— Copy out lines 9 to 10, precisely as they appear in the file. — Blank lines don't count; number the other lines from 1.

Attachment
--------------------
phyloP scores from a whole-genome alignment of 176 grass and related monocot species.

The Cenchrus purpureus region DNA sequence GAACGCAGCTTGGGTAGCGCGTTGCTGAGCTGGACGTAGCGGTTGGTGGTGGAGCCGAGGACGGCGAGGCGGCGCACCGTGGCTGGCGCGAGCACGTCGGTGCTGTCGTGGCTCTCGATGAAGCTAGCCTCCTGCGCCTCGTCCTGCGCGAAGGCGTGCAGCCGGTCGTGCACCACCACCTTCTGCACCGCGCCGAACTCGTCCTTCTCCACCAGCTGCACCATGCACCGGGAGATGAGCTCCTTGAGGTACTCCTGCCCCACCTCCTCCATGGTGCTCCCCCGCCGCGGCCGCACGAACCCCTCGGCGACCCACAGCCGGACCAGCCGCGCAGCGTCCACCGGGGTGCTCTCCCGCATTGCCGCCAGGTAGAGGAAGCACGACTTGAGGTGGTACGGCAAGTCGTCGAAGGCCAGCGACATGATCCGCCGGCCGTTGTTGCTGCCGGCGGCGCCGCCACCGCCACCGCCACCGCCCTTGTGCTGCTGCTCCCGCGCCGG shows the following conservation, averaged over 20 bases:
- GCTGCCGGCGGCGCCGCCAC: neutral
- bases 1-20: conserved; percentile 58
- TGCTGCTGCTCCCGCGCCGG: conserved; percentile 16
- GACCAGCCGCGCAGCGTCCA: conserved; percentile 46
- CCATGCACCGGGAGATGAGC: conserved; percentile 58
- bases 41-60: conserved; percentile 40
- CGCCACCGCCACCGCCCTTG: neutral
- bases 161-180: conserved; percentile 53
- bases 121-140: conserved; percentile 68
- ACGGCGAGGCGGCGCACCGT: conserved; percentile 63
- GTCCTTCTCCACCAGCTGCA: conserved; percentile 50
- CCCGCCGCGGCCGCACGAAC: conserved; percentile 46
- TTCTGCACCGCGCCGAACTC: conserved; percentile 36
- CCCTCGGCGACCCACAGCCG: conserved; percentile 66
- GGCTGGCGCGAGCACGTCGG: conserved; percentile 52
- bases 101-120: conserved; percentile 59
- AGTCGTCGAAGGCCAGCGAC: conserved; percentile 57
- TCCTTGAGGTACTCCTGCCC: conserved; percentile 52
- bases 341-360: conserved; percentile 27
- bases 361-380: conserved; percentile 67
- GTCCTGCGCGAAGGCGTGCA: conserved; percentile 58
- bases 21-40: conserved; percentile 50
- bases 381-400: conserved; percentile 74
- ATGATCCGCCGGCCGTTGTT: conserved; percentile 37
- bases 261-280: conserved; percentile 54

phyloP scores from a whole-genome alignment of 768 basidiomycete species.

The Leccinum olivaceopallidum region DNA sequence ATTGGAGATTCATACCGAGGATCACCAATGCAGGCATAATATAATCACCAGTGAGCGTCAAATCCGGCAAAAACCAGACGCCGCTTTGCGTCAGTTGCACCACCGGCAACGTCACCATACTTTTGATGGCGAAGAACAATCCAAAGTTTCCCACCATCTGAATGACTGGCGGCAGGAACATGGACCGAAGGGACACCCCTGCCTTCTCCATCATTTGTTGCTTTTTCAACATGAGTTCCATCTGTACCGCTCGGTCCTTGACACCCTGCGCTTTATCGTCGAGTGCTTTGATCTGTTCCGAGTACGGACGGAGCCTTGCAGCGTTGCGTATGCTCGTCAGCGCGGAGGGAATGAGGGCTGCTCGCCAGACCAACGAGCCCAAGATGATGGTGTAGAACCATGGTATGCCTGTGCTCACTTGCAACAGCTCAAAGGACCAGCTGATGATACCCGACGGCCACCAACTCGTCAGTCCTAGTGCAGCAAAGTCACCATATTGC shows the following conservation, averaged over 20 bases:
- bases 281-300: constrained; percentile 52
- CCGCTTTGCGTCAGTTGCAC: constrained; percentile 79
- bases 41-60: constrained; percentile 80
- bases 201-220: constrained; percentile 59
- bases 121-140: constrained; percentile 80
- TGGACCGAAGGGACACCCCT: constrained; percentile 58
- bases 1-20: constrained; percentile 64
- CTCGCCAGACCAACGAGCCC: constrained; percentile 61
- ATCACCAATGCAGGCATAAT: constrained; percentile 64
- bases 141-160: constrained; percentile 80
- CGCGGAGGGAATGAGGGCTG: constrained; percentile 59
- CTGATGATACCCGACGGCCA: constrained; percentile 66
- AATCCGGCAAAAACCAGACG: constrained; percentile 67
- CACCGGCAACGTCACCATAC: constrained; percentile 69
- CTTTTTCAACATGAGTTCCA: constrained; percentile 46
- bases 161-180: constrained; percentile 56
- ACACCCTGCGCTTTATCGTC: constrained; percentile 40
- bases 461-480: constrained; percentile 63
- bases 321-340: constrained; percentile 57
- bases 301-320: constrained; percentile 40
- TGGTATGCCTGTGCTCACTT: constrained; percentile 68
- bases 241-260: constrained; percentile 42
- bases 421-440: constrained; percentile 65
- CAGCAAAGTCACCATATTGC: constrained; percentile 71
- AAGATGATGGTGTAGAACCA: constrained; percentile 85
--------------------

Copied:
- CGCCACCGCCACCGCCCTTG: neutral
- bases 161-180: conserved; percentile 53